US nurses keep up ‘Yolanda’ relief work in Roxas City
OAKLAND, Calif. – Michelle Vo, a Filipino American registered nurse who’s married to a Vietnamese, immediately took a leave from Kaiser hospital in Fremont where she works and was with her union’s advance team in the Visayas, just seven days after Supertyphoon “Yolanda” made its devastating landfall.
“We decided not to scramble for Tacloban where most relief workers were going but chose Roxas City for ongoing relief and rehabilitation work,” Vo told an audience at a slide show presented by photo documentarian Rick Rocamora at the Oakland Asian Cultural Center in Chinatown on December 22.
Some people who lost homes and needed medical attention, Vo said, had to cross two or three rivers to get to their urgent care base camp.
“We made sure to bring our own supplies so we don’t have to be a burden on local resources. Also, our nurses get debriefed when they get back here to make sure they emerge OK from the traumatic experience,”she said.
Vo is just one of several hundred nurses who volunteer for National Nurses United’s (NNU) Registered Nurse Response Network (RNRN). The network’s communication office released stories about their teams’ relief work experiences in the devastated areas.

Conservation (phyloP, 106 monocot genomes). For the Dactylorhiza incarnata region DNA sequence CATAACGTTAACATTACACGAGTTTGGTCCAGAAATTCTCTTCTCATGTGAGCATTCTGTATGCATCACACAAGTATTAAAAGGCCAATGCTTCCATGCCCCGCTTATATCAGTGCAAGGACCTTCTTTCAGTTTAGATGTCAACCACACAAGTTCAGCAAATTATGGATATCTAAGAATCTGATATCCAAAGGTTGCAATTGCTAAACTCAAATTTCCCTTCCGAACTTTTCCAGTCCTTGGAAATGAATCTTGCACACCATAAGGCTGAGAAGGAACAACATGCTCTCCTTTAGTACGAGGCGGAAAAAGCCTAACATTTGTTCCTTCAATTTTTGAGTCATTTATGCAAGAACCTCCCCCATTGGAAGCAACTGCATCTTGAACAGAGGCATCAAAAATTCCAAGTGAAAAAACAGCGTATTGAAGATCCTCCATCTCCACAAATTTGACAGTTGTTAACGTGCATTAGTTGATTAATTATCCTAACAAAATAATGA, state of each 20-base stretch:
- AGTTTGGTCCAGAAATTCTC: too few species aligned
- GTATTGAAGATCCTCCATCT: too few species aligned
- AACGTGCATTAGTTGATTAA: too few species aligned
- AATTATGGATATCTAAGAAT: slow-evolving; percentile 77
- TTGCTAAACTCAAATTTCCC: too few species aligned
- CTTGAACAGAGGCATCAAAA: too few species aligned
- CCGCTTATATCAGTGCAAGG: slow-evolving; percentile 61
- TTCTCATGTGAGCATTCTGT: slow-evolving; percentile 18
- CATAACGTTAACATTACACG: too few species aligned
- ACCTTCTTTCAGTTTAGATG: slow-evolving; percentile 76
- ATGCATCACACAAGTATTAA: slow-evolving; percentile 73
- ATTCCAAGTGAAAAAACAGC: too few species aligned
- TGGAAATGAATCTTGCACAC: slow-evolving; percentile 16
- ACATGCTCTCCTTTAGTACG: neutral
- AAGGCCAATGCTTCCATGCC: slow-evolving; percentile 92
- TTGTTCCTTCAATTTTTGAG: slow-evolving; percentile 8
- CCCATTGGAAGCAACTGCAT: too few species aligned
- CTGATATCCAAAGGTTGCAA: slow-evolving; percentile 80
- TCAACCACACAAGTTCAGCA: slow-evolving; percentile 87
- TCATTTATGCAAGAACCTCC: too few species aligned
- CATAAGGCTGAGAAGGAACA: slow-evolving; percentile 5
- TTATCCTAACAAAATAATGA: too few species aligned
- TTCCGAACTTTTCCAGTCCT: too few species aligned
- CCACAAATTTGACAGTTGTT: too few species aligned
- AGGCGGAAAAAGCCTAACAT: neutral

“We’re here to stay,” said Bonnie Castillo, RN, director of RNRN. As volunteers from NNU’s third delegation started for home, a fresh deployment, Team Four arrived. The next team is already in formation, heading out for the Philippines in early January 2014.
Team three, Castillo explained, spent their days providing hands-on care on storm-ravaged Panay island, mostly in the City Health Office clinic in Roxas City, but also in mobile medical clinics in Estancia, in neighborhoods where the storm devastation was made even worse by a virulent oil spill.
To date, RNRN volunteers have cared for more than 1,400 patients in Roxas, giving wound care, shots, treating respiratory ailments and providing critical stress debriefing for those who have lost their homes, their belongings and their livelihoods.
“Our third team also assessed future possible deployment sites in Panay, Negros and Cebu as we continue our commitment, in the RNRN tradition, of deploying regular, rotating teams of RNs over an extended time frame to meet the long term needs,” Castillo said.
Gandessa Orteza, RN, of Burtonsville, Maryland, said, “Most common are upper respiratory infections–80 percent of the people we see complain of cough and cold for an unusual amount of days.”
“They all have had issues ranging from a child with swollen foot with purulent discharge, to another patient, an elderly man, who was in hypertensive crisis, our intervention helped to save his life. One of the nurses caught that the heart rate of a baby was around 60 so she immediately brought the patient to the doctor. He said that if we hadn’t caught it, an hour later the baby would have died.”
Oil spill aggravation
While in Estancia, the nurses also assisted with the distribution of relief goods to impacted neighborhoods. They are seeing hundreds of patients, mostly children suffering from the debilitating effects of the oil spill and other primary care conditions, including post-traumatic stress.